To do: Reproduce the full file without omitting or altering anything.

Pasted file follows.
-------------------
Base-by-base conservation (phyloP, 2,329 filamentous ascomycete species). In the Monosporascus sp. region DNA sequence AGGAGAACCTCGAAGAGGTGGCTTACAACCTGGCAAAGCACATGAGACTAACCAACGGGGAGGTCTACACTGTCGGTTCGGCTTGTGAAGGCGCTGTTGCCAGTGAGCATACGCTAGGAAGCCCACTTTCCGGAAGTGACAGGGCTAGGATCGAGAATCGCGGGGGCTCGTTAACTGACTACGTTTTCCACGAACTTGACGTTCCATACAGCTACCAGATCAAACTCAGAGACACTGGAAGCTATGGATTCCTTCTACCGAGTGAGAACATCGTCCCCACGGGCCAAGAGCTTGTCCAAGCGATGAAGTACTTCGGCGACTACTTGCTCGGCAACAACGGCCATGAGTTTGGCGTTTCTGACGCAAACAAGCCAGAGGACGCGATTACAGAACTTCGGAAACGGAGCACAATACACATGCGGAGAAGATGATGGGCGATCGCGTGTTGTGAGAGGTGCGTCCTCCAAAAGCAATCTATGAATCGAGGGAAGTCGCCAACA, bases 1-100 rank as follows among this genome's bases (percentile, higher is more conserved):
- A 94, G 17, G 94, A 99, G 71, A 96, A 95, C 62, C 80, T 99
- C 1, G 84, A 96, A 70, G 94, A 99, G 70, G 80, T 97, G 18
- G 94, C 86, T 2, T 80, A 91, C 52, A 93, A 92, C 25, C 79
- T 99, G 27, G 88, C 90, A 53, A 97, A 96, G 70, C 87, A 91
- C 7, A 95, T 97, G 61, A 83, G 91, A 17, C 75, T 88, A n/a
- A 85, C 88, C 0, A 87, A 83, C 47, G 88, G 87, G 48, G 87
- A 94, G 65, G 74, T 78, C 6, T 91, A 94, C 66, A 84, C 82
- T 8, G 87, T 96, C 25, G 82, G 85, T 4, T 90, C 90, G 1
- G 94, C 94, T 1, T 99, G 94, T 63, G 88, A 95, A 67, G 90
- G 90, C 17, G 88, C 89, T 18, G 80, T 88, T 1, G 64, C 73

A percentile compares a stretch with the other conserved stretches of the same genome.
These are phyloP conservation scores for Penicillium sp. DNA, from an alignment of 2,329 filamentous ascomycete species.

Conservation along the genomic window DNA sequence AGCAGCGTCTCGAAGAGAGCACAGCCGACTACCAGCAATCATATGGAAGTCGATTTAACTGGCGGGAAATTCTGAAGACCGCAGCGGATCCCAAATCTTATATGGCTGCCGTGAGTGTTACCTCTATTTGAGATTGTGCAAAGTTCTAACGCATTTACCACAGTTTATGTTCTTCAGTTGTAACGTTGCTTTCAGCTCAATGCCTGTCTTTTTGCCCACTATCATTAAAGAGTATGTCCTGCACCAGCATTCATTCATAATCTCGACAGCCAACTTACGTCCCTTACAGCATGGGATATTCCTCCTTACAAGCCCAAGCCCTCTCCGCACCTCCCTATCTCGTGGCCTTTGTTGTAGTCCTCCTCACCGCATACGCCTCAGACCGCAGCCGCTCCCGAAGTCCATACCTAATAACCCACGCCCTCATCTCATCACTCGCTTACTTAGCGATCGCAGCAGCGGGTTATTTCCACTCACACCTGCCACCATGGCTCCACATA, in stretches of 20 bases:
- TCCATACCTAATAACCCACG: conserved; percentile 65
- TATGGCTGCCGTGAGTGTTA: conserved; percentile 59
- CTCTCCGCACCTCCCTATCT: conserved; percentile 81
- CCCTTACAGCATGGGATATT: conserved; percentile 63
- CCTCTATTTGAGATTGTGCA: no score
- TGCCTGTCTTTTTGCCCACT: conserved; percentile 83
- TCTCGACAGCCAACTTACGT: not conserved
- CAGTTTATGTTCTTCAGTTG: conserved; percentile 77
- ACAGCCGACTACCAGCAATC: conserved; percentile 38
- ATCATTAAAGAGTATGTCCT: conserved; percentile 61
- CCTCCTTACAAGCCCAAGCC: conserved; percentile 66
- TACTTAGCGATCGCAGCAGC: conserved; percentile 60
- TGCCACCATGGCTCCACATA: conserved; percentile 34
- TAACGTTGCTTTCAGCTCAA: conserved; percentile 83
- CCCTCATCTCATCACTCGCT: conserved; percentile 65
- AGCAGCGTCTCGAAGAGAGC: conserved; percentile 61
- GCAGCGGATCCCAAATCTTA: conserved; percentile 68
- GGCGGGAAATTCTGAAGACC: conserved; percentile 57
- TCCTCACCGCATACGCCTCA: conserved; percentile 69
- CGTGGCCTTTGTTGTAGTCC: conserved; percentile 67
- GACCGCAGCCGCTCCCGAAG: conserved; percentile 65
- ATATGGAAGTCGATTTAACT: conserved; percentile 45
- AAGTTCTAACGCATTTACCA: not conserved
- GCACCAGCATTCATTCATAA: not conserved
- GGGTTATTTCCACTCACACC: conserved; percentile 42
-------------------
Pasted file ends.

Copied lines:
Base-by-base conservation (phyloP, 2,329 filamentous ascomycete species). In the Monosporascus sp. region DNA sequence AGGAGAACCTCGAAGAGGTGGCTTACAACCTGGCAAAGCACATGAGACTAACCAACGGGGAGGTCTACACTGTCGGTTCGGCTTGTGAAGGCGCTGTTGCCAGTGAGCATACGCTAGGAAGCCCACTTTCCGGAAGTGACAGGGCTAGGATCGAGAATCGCGGGGGCTCGTTAACTGACTACGTTTTCCACGAACTTGACGTTCCATACAGCTACCAGATCAAACTCAGAGACACTGGAAGCTATGGATTCCTTCTACCGAGTGAGAACATCGTCCCCACGGGCCAAGAGCTTGTCCAAGCGATGAAGTACTTCGGCGACTACTTGCTCGGCAACAACGGCCATGAGTTTGGCGTTTCTGACGCAAACAAGCCAGAGGACGCGATTACAGAACTTCGGAAACGGAGCACAATACACATGCGGAGAAGATGATGGGCGATCGCGTGTTGTGAGAGGTGCGTCCTCCAAAAGCAATCTATGAATCGAGGGAAGTCGCCAACA, bases 1-100 rank as follows among this genome's bases (percentile, higher is more conserved):
- A 94, G 17, G 94, A 99, G 71, A 96, A 95, C 62, C 80, T 99
- C 1, G 84, A 96, A 70, G 94, A 99, G 70, G 80, T 97, G 18
- G 94, C 86, T 2, T 80, A 91, C 52, A 93, A 92, C 25, C 79
- T 99, G 27, G 88, C 90, A 53, A 97, A 96, G 70, C 87, A 91
- C 7, A 95, T 97, G 61, A 83, G 91, A 17, C 75, T 88, A n/a
- A 85, C 88, C 0, A 87, A 83, C 47, G 88, G 87, G 48, G 87
- A 94, G 65, G 74, T 78, C 6, T 91, A 94, C 66, A 84, C 82
- T 8, G 87, T 96, C 25, G 82, G 85, T 4, T 90, C 90, G 1
- G 94, C 94, T 1, T 99, G 94, T 63, G 88, A 95, A 67, G 90
- G 90, C 17, G 88, C 89, T 18, G 80, T 88, T 1, G 64, C 73

A percentile compares a stretch with the other conserved stretches of the same genome.
These are phyloP conservation scores for Penicillium sp. DNA, from an alignment of 2,329 filamentous ascomycete species.

Conservation along the genomic window DNA sequence AGCAGCGTCTCGAAGAGAGCACAGCCGACTACCAGCAATCATATGGAAGTCGATTTAACTGGCGGGAAATTCTGAAGACCGCAGCGGATCCCAAATCTTATATGGCTGCCGTGAGTGTTACCTCTATTTGAGATTGTGCAAAGTTCTAACGCATTTACCACAGTTTATGTTCTTCAGTTGTAACGTTGCTTTCAGCTCAATGCCTGTCTTTTTGCCCACTATCATTAAAGAGTATGTCCTGCACCAGCATTCATTCATAATCTCGACAGCCAACTTACGTCCCTTACAGCATGGGATATTCCTCCTTACAAGCCCAAGCCCTCTCCGCACCTCCCTATCTCGTGGCCTTTGTTGTAGTCCTCCTCACCGCATACGCCTCAGACCGCAGCCGCTCCCGAAGTCCATACCTAATAACCCACGCCCTCATCTCATCACTCGCTTACTTAGCGATCGCAGCAGCGGGTTATTTCCACTCACACCTGCCACCATGGCTCCACATA, in stretches of 20 bases:
- TCCATACCTAATAACCCACG: conserved; percentile 65
- TATGGCTGCCGTGAGTGTTA: conserved; percentile 59
- CTCTCCGCACCTCCCTATCT: conserved; percentile 81
- CCCTTACAGCATGGGATATT: conserved; percentile 63
- CCTCTATTTGAGATTGTGCA: no score
- TGCCTGTCTTTTTGCCCACT: conserved; percentile 83
- TCTCGACAGCCAACTTACGT: not conserved
- CAGTTTATGTTCTTCAGTTG: conserved; percentile 77
- ACAGCCGACTACCAGCAATC: conserved; percentile 38
- ATCATTAAAGAGTATGTCCT: conserved; percentile 61
- CCTCCTTACAAGCCCAAGCC: conserved; percentile 66
- TACTTAGCGATCGCAGCAGC: conserved; percentile 60
- TGCCACCATGGCTCCACATA: conserved; percentile 34
- TAACGTTGCTTTCAGCTCAA: conserved; percentile 83
- CCCTCATCTCATCACTCGCT: conserved; percentile 65
- AGCAGCGTCTCGAAGAGAGC: conserved; percentile 61
- GCAGCGGATCCCAAATCTTA: conserved; percentile 68
- GGCGGGAAATTCTGAAGACC: conserved; percentile 57
- TCCTCACCGCATACGCCTCA: conserved; percentile 69
- CGTGGCCTTTGTTGTAGTCC: conserved; percentile 67
- GACCGCAGCCGCTCCCGAAG: conserved; percentile 65
- ATATGGAAGTCGATTTAACT: conserved; percentile 45
- AAGTTCTAACGCATTTACCA: not conserved
- GCACCAGCATTCATTCATAA: not conserved
- GGGTTATTTCCACTCACACC: conserved; percentile 42